Public sector cost cutting is very much a theme of the moment. I suppose in my narrowly focussed view, I thought that we would be struggling but wouldn’t necessarily see any immediate changes – at least as far as front-line clinical work is concerned.
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I was too complacent. Already, changes are being felt and all agency staff have been given their notice to leave our team – which will leave us short of a few full time members of staff across the service and it really isn’t that big a team in the first place.
There’s a fairly bleak outlook in the office at the moment.
Not simply because those who are leaving are extremely competent, experienced, valued and just overall pleasant members of staff, but because the effect on service delivery and quality of care is going to have an immediate impact.
Already we are bursting at the seams in terms of workloads.
My frustration at the moment is that I feel I’m not able to work in the way that I would like to and it seems almost verging from crisis to crisis.
The true frustration though lies somewhat in not being heard from above. We are issued many many diktats about performance indicators and targets that we are slipping on and how we need to make sure we document and record various parts of the work that we do leaving less time for actual clinical work.
Last week, the Service Manager cornered me. He is a very pleasant, affable and jovial chap. Honestly (and perhaps surprisingly) I feel quite confident and supported generally in my management structure.
He asked me about some outstanding reviews that needed to be logged or it would ‘look bad’ on the system. As it turned out, most of them I had actually done but hadn’t logged properly so it wasn’t as infuriating a conversation as it might sound (and another I had genuinely scheduled for later that week!) – but I couldn’t resist a pop about understaffing and expectations that were increasingly being made on our time by administration and non-functioning snazzy computer systems that have been installed.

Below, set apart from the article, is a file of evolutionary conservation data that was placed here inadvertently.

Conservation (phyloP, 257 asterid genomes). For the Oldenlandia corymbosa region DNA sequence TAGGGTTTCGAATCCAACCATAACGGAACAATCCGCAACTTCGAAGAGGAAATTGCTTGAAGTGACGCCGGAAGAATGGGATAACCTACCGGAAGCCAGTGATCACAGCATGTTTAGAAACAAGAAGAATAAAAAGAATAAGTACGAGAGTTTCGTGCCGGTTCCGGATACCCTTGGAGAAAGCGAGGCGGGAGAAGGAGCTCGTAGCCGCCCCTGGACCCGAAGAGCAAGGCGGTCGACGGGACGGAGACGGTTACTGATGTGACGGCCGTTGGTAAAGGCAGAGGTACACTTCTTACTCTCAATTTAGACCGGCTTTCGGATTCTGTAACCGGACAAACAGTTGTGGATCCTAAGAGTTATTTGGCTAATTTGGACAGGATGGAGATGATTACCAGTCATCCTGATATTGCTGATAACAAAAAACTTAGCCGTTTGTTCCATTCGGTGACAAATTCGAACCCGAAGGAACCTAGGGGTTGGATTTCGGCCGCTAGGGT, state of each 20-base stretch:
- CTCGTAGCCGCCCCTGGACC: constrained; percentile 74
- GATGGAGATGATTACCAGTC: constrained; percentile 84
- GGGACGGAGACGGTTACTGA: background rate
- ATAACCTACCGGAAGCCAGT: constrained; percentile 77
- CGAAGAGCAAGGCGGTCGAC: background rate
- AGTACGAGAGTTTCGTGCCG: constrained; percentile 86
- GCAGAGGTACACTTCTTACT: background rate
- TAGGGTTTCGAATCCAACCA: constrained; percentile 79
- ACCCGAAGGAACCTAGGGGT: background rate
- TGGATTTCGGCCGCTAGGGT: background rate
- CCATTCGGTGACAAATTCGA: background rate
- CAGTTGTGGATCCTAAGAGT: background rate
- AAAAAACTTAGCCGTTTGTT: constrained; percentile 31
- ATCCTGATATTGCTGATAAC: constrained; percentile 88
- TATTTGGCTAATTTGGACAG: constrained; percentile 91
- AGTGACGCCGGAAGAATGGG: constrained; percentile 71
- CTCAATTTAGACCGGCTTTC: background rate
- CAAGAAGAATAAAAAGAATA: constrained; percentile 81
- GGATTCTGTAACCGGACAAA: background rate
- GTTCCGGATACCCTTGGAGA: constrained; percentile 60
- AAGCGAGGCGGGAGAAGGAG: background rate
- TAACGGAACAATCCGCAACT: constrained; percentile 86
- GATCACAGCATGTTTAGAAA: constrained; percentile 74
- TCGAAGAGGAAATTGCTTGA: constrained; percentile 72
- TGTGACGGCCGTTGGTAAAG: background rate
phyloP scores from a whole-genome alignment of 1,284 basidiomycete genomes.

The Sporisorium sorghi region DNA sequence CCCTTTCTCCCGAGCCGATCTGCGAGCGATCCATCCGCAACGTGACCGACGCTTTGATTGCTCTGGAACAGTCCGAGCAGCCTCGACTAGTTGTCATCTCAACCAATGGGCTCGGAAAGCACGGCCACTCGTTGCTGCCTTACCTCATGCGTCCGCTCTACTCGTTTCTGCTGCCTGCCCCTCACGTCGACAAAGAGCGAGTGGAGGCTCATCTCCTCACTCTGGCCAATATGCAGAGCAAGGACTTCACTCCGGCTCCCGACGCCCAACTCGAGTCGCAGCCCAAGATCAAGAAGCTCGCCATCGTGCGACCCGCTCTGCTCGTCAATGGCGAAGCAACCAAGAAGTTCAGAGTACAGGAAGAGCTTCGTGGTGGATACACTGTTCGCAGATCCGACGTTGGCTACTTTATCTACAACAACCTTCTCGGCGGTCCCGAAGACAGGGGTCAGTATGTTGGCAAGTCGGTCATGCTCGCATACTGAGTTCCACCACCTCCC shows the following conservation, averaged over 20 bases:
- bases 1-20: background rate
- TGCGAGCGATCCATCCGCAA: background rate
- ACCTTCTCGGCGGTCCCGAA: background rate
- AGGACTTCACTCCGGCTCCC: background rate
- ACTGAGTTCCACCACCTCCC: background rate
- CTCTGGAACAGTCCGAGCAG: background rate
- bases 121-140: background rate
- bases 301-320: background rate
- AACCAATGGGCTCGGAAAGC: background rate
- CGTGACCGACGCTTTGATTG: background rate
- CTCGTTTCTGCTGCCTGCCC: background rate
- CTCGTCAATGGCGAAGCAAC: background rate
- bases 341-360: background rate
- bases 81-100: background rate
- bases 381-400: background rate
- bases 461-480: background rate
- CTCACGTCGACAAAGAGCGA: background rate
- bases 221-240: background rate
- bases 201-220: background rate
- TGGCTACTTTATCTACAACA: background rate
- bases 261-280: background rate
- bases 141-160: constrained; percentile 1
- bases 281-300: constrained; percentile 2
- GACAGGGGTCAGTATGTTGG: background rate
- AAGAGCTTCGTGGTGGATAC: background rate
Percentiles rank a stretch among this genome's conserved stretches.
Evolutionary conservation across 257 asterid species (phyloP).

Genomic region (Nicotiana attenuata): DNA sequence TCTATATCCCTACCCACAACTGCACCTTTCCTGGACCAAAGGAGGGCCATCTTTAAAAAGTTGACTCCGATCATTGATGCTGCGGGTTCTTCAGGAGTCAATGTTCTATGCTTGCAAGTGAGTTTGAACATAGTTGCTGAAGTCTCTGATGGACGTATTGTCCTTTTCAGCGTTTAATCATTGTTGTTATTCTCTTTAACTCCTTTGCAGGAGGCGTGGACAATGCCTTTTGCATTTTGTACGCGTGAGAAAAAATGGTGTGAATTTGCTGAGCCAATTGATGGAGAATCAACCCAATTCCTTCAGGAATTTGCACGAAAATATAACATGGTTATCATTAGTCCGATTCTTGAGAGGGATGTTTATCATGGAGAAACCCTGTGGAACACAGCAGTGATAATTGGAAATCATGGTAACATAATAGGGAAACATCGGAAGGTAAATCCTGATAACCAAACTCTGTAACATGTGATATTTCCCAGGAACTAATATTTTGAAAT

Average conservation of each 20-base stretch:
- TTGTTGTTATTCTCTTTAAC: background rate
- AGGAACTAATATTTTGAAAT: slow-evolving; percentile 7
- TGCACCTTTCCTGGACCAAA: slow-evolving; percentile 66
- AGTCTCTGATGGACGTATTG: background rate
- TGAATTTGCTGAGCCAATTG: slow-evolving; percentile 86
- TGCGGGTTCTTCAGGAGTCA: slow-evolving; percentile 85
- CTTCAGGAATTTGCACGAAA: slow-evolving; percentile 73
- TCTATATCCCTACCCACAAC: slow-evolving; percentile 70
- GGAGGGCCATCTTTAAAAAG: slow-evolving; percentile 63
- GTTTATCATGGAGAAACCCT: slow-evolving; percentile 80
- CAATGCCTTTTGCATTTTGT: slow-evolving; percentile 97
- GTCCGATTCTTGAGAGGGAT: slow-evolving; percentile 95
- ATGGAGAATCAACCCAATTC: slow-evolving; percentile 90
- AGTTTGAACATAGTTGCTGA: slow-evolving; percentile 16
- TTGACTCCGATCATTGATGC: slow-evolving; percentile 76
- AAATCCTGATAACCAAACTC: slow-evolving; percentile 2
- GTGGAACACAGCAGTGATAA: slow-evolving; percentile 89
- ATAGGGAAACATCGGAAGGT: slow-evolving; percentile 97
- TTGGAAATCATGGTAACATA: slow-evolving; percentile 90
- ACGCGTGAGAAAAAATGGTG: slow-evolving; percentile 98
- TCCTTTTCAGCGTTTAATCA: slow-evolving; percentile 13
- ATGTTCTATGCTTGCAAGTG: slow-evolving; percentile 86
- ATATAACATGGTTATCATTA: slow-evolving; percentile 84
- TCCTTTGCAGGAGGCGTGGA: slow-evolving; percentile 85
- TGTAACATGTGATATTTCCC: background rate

I am also possibly fairly rare in that I don’t mind the paper light systems we have moved to which mean that case notes are all logged online and documents uploaded instead of filed. For me, the less pieces of paper floating around randomly that can potentially be lost, the better – but sheer frustration has resulted when the wonderful systems fail to actually work – as will happen with any technologically based system.
So at the moment, the office seems to be caught on a bit of a downer – to say the least. Hopefully, well, it’s hard to know where the hope is to come from. The work is not going to decrease as staffing decreases. Perhaps we will all find more efficient ways of working – or at least, that’s the ‘management speak’.
A few years ago, in a different team and different department, I had an Assistant Director follow me round for a half day to ‘see the work that we did ‘on the ground’’. I quite enjoyed it because it gave me a good opportunity to expound my thoughts on the service and although one of the visits was straightforward, the other was a matter of a user asking for resources that just did not exist within our service. We had a frank and full discussion about commissioning, resources and the choices that we have to make and explain on a daily basis. It was almost cathartic!
I do wonder sometimes how detached some of the higher tier managers have become though. I know cuts have to be made but it is so tempting to suggest that some of the ‘project managers’ be shaved off the services as opposed to front line clinicians and vital admin support.